Giant eyeballs aren’t a regular topic of conversation for FIU professor Heather Bracken-Grissom. But then again, such things don’t normally wash ashore in South Florida.
A softball-size eyeball was found on Pompano Beach Oct. 10. The strange blue orb, found by a beachgoer, left people from all across the country wondering to which creature it could possibly belong. Social media sites lit up. It was a top trending story on the Internet. Pictures of the eyeball appeared in most major newspapers and on many major network news programs throughout the United States.
“I think this catches the public’s eye — no pun intended — because it introduces people to the mysterious creatures lurking in our oceans,” Bracken-Grissom said. “People are intrigued by the unknown, and this discovery educates the community about the fascinating and sometimes strange biodiversity throughout the world’s oceans.”
Bracken-Grissom, a professor in the Department of Biological Sciences, focuses her research on biodiversity and most recently identified what a long-elusive monster larva matures into as an adult. On the topic of the lone eyeball, she fielded calls from the Associated Press, Channel 6 News, HLN Network, Turner Broadcast and many more media outlets trying to solve the mystery. Her thoughts on the matter, after consulting with several colleagues, were that it had characteristics consistent with a deep sea squid or large swordfish.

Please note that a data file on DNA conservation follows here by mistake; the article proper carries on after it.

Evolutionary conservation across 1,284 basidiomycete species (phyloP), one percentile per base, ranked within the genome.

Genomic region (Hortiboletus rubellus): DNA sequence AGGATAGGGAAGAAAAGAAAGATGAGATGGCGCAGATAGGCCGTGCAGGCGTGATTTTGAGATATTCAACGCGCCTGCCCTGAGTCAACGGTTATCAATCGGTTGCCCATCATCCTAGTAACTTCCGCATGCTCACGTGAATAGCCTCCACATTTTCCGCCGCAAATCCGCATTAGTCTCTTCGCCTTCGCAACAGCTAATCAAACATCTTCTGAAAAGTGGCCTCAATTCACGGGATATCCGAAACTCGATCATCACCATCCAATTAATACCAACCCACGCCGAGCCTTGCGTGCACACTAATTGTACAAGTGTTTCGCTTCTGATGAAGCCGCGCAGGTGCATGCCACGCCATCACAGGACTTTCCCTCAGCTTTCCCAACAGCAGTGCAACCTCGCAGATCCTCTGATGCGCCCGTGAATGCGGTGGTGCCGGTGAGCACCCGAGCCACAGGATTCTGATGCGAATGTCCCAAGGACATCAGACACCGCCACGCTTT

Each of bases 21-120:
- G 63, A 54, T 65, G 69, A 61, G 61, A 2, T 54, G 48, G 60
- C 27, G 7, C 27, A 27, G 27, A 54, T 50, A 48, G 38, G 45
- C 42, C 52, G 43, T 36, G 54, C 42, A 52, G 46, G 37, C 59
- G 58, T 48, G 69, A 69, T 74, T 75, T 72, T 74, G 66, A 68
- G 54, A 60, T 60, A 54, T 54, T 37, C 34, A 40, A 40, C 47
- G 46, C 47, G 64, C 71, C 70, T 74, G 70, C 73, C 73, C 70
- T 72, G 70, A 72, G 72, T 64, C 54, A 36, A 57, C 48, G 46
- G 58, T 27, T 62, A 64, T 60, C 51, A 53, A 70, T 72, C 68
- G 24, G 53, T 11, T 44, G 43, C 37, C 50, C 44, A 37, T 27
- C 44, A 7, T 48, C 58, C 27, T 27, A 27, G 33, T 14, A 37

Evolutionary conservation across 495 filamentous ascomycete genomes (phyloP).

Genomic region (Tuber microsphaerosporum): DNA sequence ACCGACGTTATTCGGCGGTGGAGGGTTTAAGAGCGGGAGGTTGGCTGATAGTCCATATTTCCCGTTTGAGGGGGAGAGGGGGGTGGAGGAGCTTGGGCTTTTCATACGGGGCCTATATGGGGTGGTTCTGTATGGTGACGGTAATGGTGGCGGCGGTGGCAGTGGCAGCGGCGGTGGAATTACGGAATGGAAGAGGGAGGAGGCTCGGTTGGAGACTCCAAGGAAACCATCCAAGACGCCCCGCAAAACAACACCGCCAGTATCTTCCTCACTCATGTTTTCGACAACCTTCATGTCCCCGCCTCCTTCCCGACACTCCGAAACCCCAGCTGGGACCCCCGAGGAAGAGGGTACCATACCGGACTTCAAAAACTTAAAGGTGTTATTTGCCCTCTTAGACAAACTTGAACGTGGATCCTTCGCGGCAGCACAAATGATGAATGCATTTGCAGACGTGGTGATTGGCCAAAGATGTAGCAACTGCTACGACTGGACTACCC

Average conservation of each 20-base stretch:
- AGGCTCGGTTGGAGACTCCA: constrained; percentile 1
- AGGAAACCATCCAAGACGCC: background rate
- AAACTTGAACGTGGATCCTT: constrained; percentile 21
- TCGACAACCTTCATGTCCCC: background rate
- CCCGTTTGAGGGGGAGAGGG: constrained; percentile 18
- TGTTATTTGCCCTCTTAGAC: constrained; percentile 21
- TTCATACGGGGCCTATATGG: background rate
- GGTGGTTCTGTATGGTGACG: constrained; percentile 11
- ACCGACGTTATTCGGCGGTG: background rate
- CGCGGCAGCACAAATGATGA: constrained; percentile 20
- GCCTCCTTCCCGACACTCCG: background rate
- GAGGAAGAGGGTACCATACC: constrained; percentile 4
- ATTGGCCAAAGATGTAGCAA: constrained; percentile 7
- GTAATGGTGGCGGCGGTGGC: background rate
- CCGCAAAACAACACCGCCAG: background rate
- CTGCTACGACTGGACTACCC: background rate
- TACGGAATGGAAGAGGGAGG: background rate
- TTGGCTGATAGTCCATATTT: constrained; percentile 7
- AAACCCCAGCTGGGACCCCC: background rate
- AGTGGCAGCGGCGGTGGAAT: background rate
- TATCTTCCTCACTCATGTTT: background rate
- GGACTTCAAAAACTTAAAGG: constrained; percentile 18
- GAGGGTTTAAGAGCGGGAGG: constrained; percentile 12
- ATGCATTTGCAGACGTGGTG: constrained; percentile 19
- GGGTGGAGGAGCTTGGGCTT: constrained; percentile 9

Earlier this week, scientists from the Florida Fish and Wildlife Conservation Commission, said they believe the eyeball does indeed belong to an unfortunate swordfish. Aside from it now missing its eye, marks on the specimen indicate it was freshly cut from its socket, meaning the rest of the fish is likely in the hands of a fisherman. The commission is conducting genetic testing to confirm the hypothesis.
Bracken-Grissom said she welcomes the attention this eyeball brought to the biodiversity lurking in the world’s oceans, even if it was driven by an affinity for the absurd.